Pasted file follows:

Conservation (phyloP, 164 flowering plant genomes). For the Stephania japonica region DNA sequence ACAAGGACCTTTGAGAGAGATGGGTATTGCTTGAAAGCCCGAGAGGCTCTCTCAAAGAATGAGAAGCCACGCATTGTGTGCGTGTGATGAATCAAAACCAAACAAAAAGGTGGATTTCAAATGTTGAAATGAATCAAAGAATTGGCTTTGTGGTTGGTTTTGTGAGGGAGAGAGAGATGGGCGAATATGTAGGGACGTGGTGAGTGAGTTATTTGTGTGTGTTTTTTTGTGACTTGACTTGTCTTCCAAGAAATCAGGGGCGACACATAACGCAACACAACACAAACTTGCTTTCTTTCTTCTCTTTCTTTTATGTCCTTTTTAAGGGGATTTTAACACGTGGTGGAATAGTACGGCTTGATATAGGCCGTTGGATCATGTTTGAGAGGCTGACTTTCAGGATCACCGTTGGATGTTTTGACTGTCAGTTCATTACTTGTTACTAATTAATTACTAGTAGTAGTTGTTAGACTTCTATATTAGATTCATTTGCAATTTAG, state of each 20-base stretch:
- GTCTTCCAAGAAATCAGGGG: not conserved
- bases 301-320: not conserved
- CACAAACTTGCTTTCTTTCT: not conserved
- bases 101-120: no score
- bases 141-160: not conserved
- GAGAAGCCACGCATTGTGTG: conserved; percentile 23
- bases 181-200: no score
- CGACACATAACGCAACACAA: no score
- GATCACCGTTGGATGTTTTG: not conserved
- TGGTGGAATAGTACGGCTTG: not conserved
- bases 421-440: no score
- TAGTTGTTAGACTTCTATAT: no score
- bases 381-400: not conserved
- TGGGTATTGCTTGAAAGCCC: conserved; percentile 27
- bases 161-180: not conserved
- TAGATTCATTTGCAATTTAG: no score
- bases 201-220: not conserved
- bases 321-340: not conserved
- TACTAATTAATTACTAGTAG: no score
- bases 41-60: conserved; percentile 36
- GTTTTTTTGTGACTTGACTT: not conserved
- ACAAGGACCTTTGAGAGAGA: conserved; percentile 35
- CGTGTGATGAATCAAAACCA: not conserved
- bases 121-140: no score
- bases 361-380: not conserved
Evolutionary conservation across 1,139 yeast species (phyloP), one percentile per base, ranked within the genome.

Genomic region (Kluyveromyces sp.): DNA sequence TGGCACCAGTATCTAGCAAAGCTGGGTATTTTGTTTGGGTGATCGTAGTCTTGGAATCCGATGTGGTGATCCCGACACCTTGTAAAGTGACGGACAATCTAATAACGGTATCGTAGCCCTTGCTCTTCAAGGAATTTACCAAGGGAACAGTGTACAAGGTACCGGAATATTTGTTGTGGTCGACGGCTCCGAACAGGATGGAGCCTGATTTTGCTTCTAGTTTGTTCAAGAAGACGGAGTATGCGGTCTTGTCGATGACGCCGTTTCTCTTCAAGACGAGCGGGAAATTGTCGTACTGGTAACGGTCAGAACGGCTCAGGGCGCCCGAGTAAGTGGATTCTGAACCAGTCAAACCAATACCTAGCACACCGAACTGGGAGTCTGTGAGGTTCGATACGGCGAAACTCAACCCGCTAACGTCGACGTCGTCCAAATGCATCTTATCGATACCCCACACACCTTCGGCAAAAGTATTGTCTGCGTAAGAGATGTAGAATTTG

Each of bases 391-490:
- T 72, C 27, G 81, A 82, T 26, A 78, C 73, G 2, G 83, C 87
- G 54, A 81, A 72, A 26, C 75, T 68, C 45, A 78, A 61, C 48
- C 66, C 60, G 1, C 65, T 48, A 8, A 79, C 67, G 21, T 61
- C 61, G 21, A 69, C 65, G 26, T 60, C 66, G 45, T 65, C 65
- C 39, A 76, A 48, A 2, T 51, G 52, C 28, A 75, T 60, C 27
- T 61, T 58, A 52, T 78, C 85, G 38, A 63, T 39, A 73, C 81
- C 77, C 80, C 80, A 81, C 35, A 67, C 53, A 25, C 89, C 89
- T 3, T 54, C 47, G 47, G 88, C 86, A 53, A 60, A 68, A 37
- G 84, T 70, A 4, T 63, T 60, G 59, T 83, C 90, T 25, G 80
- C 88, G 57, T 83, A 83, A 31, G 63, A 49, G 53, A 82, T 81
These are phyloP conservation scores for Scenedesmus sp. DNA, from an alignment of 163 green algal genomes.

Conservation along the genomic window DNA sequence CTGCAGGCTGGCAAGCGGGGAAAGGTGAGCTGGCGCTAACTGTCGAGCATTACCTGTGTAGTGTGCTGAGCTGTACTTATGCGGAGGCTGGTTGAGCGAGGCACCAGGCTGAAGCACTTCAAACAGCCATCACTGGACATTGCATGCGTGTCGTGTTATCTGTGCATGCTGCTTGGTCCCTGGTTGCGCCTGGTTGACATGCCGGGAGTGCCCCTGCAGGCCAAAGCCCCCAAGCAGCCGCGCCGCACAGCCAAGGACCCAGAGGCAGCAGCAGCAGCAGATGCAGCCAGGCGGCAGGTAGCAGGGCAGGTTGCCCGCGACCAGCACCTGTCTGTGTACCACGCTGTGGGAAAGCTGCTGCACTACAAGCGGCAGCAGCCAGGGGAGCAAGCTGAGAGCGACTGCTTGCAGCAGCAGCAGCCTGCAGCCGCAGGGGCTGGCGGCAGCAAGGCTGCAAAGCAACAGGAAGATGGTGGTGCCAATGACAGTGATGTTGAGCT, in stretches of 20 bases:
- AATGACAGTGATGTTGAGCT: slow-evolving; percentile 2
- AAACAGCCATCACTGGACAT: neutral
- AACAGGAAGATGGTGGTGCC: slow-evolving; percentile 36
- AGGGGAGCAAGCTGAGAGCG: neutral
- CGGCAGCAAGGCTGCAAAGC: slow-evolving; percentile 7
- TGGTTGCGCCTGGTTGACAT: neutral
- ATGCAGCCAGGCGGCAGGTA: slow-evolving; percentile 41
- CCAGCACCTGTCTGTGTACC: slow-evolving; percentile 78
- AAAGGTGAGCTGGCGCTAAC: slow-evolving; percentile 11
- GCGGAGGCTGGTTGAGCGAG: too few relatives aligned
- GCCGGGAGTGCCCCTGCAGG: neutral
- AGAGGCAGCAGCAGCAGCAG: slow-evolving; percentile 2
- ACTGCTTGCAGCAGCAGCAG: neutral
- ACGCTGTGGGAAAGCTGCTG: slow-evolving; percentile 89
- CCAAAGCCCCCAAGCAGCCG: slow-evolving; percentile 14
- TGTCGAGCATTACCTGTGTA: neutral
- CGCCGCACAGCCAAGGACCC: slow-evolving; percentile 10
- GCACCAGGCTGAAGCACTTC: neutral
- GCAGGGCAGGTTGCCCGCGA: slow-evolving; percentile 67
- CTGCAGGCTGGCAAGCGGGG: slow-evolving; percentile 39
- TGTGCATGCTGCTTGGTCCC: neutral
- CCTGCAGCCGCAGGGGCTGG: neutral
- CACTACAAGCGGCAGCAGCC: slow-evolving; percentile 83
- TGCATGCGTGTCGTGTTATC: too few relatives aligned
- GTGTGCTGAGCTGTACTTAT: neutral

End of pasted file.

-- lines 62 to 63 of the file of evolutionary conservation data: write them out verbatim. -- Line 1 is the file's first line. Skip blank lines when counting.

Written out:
- TGTGCATGCTGCTTGGTCCC: neutral
- CCTGCAGCCGCAGGGGCTGG: neutral